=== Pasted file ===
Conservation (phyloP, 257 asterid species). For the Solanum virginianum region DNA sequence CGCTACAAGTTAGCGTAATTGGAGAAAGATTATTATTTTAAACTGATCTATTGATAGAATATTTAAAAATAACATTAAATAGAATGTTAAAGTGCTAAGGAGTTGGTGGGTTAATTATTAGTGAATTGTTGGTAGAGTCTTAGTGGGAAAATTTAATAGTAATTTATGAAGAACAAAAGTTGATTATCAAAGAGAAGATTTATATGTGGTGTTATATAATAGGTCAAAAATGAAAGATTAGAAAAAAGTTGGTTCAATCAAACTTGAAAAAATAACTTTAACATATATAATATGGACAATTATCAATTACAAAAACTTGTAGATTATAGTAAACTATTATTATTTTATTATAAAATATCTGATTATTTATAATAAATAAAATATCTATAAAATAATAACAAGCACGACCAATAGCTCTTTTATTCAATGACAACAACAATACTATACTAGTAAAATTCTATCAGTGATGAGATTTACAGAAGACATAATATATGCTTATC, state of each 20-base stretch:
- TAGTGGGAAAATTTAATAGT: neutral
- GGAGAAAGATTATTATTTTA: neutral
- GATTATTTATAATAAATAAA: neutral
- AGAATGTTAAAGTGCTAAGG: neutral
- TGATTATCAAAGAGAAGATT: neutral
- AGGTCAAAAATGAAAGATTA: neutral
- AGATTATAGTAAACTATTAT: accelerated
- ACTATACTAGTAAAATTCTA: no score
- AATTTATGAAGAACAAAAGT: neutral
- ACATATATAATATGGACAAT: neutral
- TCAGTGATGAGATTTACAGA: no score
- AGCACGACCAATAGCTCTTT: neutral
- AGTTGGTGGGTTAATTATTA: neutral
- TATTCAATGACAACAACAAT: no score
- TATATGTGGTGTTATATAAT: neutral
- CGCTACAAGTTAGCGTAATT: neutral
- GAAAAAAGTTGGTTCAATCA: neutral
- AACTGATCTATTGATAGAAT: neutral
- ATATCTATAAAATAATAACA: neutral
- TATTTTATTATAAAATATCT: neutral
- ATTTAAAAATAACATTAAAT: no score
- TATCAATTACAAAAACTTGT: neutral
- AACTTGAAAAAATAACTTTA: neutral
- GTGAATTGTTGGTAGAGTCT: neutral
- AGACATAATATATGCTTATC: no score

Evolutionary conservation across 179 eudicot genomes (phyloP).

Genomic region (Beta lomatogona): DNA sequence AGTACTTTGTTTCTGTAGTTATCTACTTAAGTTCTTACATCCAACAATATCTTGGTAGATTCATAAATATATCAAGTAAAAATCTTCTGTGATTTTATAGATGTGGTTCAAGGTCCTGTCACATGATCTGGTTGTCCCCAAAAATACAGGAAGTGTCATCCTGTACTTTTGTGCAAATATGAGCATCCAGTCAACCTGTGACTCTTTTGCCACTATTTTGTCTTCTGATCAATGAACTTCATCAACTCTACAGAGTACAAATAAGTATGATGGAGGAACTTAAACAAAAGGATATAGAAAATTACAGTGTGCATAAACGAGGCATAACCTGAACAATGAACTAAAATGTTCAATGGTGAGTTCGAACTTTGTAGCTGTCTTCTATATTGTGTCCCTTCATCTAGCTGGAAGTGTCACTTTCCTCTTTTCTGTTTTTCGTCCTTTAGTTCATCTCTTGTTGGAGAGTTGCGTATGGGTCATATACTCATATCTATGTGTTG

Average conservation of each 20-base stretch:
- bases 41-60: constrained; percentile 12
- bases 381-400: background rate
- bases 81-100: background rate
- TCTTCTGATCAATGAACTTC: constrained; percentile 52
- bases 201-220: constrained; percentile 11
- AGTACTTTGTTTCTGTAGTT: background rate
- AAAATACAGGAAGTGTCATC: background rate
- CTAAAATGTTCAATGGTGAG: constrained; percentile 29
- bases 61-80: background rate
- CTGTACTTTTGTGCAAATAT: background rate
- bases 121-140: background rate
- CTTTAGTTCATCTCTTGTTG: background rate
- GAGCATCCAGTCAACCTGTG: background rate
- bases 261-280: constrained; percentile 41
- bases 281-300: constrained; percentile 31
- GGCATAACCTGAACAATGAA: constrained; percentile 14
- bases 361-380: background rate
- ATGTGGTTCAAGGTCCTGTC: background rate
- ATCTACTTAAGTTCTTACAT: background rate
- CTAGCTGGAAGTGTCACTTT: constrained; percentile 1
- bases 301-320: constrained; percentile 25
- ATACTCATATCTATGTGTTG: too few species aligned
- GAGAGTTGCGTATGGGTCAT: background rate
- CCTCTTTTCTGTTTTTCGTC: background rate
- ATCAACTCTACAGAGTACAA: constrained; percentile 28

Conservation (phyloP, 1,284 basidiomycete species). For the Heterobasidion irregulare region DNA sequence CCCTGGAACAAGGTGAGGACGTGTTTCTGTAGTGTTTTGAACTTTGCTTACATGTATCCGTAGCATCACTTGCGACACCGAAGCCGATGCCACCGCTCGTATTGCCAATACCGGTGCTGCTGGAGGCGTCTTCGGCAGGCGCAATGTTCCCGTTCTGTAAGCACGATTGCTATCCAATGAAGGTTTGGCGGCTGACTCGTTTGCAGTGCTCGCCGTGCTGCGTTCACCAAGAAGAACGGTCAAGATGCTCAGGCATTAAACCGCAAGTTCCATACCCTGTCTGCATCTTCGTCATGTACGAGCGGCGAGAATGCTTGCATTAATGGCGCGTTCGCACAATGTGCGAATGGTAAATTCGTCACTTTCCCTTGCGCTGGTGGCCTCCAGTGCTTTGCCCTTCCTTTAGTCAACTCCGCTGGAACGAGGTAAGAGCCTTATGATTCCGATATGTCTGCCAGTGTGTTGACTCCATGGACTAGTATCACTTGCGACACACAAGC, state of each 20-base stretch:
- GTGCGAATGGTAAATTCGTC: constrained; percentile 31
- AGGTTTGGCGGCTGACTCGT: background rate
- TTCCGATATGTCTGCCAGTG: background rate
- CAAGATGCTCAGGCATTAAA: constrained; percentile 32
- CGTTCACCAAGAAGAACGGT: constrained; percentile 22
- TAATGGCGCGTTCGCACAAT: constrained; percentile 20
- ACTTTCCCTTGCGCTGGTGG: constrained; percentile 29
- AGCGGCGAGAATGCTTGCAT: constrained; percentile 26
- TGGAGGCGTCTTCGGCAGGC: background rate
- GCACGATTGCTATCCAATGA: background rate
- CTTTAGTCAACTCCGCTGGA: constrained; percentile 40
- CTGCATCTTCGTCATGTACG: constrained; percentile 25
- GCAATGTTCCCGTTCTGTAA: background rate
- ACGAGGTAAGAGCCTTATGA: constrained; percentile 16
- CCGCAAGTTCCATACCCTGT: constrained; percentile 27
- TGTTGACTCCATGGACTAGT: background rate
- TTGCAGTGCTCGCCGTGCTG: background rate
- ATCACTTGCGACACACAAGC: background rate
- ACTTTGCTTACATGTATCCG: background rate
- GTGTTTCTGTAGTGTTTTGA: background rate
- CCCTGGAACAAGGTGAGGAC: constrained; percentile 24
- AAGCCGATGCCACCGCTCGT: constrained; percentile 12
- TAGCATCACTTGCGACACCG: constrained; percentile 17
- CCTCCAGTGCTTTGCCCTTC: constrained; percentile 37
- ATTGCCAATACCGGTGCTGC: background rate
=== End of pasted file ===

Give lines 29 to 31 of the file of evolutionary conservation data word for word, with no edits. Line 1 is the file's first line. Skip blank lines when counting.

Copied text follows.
Average conservation of each 20-base stretch:
- bases 41-60: constrained; percentile 12
- bases 381-400: background rate